expired and the appellants could not set up an adverse title
while they held as tenants under the lease and that it is not
every assertion of am adverse title which necessitates a suit for
a declaration.

In Thakur Chattardluxri Sin^k v. Bhagwandin (1), the
landlord sued for a declaration that the defendant was not an
ordinary tenant of certain land and a Bench of this Court held
that the period of limitation for the suit began from the date
on which the Revenne^Court cancelled the notice of ejectment
issued by the plaintiff and not from that on which the defend-
ant filed his suit alleging t^^at he was an under-proprietor of
the land.. \n Scs/tamma Shettaii v. Chickaya Hegade (2) it was
.held that a person who had lawfully come into possession of
land as a tenant for a term of years cannot by setting up,
during the continuance of such relation, any title adverse to
the landlord, acquire by the operation of the law of limita-
tion any title inconsistent with that under which he was let
into possession. In the case reported at p. 156 of I. L. R. 27
Calcutta, their Lordships of the Privy Council held that the
possession of a tenant for life is not rendered adverse by a
jiotice from him that he claims to bo hoMing on a perpetual or
hereditary tenure and at p. 516 of I. L. R. 21 Bombay, it was
held that a false allegation by a tenant as to the terms of his
tenancy does not throw upon (he landlord the onvs of refuting
tliem by suit* The learned ('ounsel for the api>ellant relied on
the case of Bampal Sivgh v. Balhhaddar Singh (3). In that
case their Lordships of the Privy Council held that a lease graft-
ing land to the defendant " as a zemindari tenure " created a
perpetual under-proprietary right in the subject of the lease

y) lO.C. 187.


(2) I. L. R., 25 Mad., 507.
I. L, R. 35 AIL I.

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A^oL. vir.]



and that the period oE limitation began to run £rom the date
on which, in proceedings for rantation of names, the plaintiff's
makhtar had knowledge that the defendant claimed a proprie-
tary interest under the lease, his possession becoming adverse
from that time. That case is distinguishable from the present
as the defendant claimed a proprietary interest under a lease
which the plaintiff denied and which was not shown to have
been set up before the mutation proceedings, whereas no under-
proprietary interest is now claimed by the appellants under the
decree which is admitted to have been passed by the Financial
Commissioner on the 6th January 1869. In his objections
to the respondent's application, Maheshar Prasad merely alleged
that his ancestors were former proprietors and the consequences
which would follow from this, if it were a fact, and that the
lease granted by the decree was a perpetual one. As it had
been decided by a competent Court that the appellants' ancestors
were not at any time proprietors of the village, it was not
necessary for the respondent to institute a suit for a declaration
that they were not former proprietors or that the appellants had
any rights in consequence of former proprietorship. In order
to establish under-proprietary rights in any land it must be
proved, among other matters, that a former proprietor has
retained within the period of limitation, either by himself or by
some other person or persons from whom he has inherited,
possession of the land which by virtue of his proprietary right
he held as Sir or Ifankar when he was in proprietary posses-
sion. As the ancestors of the appellants were never proprietors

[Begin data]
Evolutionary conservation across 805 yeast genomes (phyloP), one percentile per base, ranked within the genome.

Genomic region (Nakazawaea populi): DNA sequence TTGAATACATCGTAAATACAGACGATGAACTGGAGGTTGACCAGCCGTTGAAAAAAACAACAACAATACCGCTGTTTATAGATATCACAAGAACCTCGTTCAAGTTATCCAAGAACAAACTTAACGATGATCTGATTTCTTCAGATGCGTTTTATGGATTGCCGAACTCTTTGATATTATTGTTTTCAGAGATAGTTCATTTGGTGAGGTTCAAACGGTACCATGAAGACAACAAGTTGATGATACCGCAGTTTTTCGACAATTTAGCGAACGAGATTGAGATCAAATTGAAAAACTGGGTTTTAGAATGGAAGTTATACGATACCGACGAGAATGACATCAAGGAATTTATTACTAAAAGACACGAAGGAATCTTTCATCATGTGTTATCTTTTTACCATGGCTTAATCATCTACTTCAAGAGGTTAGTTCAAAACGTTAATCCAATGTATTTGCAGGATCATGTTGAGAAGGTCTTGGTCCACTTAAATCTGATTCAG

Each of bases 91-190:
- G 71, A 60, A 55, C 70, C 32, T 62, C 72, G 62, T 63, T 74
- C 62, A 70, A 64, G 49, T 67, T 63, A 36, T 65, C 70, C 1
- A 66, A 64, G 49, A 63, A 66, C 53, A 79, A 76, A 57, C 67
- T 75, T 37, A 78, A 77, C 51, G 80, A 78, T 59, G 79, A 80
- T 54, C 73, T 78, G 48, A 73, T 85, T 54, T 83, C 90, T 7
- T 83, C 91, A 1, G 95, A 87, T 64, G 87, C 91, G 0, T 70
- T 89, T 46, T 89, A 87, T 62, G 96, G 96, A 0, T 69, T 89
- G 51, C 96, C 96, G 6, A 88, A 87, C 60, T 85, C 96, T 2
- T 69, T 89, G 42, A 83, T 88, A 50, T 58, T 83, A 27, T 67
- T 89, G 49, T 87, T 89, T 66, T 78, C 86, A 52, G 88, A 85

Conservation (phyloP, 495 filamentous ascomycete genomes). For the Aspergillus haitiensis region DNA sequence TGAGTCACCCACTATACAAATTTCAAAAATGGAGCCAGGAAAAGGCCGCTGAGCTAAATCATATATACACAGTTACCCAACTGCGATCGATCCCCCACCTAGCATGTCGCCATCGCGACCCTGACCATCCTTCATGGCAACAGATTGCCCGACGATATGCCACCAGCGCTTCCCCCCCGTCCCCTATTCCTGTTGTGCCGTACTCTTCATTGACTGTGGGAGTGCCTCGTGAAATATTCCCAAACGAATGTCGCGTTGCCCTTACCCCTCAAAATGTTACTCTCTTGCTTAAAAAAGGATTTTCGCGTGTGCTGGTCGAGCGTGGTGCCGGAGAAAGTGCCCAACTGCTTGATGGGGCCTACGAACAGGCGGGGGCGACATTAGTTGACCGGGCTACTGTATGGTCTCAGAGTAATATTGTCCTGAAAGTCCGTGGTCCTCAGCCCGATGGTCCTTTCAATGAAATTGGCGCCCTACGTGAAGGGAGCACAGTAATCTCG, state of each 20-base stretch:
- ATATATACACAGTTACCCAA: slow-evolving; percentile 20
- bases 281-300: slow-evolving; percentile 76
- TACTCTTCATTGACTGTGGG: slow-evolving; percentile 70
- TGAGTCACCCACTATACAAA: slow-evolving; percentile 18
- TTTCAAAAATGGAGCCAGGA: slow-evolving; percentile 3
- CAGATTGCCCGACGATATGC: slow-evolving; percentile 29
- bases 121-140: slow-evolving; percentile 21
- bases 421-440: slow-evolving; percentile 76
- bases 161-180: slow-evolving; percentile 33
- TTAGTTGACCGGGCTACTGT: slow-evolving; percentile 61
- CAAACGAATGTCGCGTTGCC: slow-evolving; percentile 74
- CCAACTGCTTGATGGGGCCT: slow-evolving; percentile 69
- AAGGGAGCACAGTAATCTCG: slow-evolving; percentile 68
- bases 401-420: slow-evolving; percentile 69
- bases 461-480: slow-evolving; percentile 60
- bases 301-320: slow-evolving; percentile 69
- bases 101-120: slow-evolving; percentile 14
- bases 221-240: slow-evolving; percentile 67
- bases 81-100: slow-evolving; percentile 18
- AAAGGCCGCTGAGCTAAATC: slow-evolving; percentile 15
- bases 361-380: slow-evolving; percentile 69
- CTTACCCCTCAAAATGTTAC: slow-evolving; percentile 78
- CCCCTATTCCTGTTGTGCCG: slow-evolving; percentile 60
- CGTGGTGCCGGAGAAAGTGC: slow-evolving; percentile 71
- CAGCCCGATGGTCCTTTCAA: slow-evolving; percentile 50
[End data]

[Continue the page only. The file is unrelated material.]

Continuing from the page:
they can therefore have no under-proprietary rights in any
part of the village. We were asked to hold" that the finding of
the Financial C^ommissioner was without jurisdiction as it was
shown that the claims of the persons whom the appellants
represent had been disposed of by the Seitlement OflBcer other-
wise than in accordance with the rules contained in the Oudh
Sub-settlement Act, but we declined to consider the question
ns the Financial Commissioner was the final Court of appeal at
the time and it was for him to decide whether he had jurisdic-
tioB or not. In my opinion it was altogether unnecessary


Parsiind Rn«i





£wBz All


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[Vol. VI r.

Parslta*! iunl




£waz Ali

KbaiJ. '

for the rospon«Ieiit to institute the preseiU suit for a decla*
ration that the appellanta are not under-proprietor.-* of whole
or any jmrt of the village as tlie question was finally decid-
ed by the decision of a competent (k)art whioh found that
their ancestors had never been proprietors oE tfie village.
Their ancestor was no doubt recorded at the former
settlement as holding certain plots as sir or khudkasht but as
they did not hold them by virtue of any former proprietary
right, tlie appellants are not under-proprietors of any of these

It has no*, been contended before us that the respondent or
bis predecessors have ever admitted that the appellants are
under-proprietors and for the reasons stated above 1 w ould hold
that the suit is not barred by limitation and that the appel-
lants are not under-proprietors of the village or any part of it
and would dismiss the appeal with costs.

I may add that this Court in its judgment remanding the
case appears to have overlooked the main object of the plain-
tiff's suit which was to obtain a declaration that the defendants
have [no rights under the decree of the 6th January 1869
to remain in possession of the village. It directed the Subor-
dinate Judge to decide " whether the relation of landlord and
tenant existed between the parties or whether the defendants
were under-proprietors " and no doubt he has in consequence
refused to interpret the decree. The result seems to be that the
plaintiff has obta ned no declaration such as the Revenue Courts
held that it was neoessary for him to obtain, but as the objections

Online LibraryOudh. Court of judicial old caThe Oudh cases. Containing cases decided by the Court of the judicial commissioner of Oudh .. → online text (page 31 of 38)